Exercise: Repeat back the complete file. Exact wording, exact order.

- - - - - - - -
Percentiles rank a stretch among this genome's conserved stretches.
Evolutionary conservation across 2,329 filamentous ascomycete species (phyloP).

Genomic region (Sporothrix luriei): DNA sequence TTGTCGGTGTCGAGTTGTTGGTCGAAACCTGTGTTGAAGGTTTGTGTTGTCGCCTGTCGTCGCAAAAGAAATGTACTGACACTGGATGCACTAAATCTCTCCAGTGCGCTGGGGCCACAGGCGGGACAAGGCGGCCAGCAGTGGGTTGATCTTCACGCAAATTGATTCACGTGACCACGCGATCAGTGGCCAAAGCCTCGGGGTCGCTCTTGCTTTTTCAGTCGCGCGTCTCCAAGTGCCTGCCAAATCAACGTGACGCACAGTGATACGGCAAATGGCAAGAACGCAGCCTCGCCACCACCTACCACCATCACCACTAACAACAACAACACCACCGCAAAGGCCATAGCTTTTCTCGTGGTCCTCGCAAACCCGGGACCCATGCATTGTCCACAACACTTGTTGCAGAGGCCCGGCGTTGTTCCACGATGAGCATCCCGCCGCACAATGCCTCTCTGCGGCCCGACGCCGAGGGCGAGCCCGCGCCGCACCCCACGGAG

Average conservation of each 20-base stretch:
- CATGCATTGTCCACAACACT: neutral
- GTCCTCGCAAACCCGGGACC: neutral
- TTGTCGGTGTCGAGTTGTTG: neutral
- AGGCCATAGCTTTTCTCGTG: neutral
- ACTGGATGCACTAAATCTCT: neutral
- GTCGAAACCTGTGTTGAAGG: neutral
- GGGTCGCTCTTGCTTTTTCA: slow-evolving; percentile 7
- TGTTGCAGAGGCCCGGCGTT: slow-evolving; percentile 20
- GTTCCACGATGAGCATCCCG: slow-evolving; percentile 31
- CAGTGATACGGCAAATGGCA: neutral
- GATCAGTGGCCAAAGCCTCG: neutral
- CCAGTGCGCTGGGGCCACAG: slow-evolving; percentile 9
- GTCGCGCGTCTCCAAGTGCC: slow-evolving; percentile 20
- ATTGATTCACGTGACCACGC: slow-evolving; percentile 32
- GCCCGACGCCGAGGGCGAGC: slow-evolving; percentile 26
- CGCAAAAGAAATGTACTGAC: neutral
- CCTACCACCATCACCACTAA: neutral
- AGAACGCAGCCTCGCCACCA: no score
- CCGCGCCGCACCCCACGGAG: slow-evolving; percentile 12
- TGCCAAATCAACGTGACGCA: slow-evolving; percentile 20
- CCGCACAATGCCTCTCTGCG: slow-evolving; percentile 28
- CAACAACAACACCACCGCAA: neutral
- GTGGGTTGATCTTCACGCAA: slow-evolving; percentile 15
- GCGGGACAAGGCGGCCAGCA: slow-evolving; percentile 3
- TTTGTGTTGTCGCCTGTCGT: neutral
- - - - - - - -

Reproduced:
Percentiles rank a stretch among this genome's conserved stretches.
Evolutionary conservation across 2,329 filamentous ascomycete species (phyloP).

Genomic region (Sporothrix luriei): DNA sequence TTGTCGGTGTCGAGTTGTTGGTCGAAACCTGTGTTGAAGGTTTGTGTTGTCGCCTGTCGTCGCAAAAGAAATGTACTGACACTGGATGCACTAAATCTCTCCAGTGCGCTGGGGCCACAGGCGGGACAAGGCGGCCAGCAGTGGGTTGATCTTCACGCAAATTGATTCACGTGACCACGCGATCAGTGGCCAAAGCCTCGGGGTCGCTCTTGCTTTTTCAGTCGCGCGTCTCCAAGTGCCTGCCAAATCAACGTGACGCACAGTGATACGGCAAATGGCAAGAACGCAGCCTCGCCACCACCTACCACCATCACCACTAACAACAACAACACCACCGCAAAGGCCATAGCTTTTCTCGTGGTCCTCGCAAACCCGGGACCCATGCATTGTCCACAACACTTGTTGCAGAGGCCCGGCGTTGTTCCACGATGAGCATCCCGCCGCACAATGCCTCTCTGCGGCCCGACGCCGAGGGCGAGCCCGCGCCGCACCCCACGGAG

Average conservation of each 20-base stretch:
- CATGCATTGTCCACAACACT: neutral
- GTCCTCGCAAACCCGGGACC: neutral
- TTGTCGGTGTCGAGTTGTTG: neutral
- AGGCCATAGCTTTTCTCGTG: neutral
- ACTGGATGCACTAAATCTCT: neutral
- GTCGAAACCTGTGTTGAAGG: neutral
- GGGTCGCTCTTGCTTTTTCA: slow-evolving; percentile 7
- TGTTGCAGAGGCCCGGCGTT: slow-evolving; percentile 20
- GTTCCACGATGAGCATCCCG: slow-evolving; percentile 31
- CAGTGATACGGCAAATGGCA: neutral
- GATCAGTGGCCAAAGCCTCG: neutral
- CCAGTGCGCTGGGGCCACAG: slow-evolving; percentile 9
- GTCGCGCGTCTCCAAGTGCC: slow-evolving; percentile 20
- ATTGATTCACGTGACCACGC: slow-evolving; percentile 32
- GCCCGACGCCGAGGGCGAGC: slow-evolving; percentile 26
- CGCAAAAGAAATGTACTGAC: neutral
- CCTACCACCATCACCACTAA: neutral
- AGAACGCAGCCTCGCCACCA: no score
- CCGCGCCGCACCCCACGGAG: slow-evolving; percentile 12
- TGCCAAATCAACGTGACGCA: slow-evolving; percentile 20
- CCGCACAATGCCTCTCTGCG: slow-evolving; percentile 28
- CAACAACAACACCACCGCAA: neutral
- GTGGGTTGATCTTCACGCAA: slow-evolving; percentile 15
- GCGGGACAAGGCGGCCAGCA: slow-evolving; percentile 3
- TTTGTGTTGTCGCCTGTCGT: neutral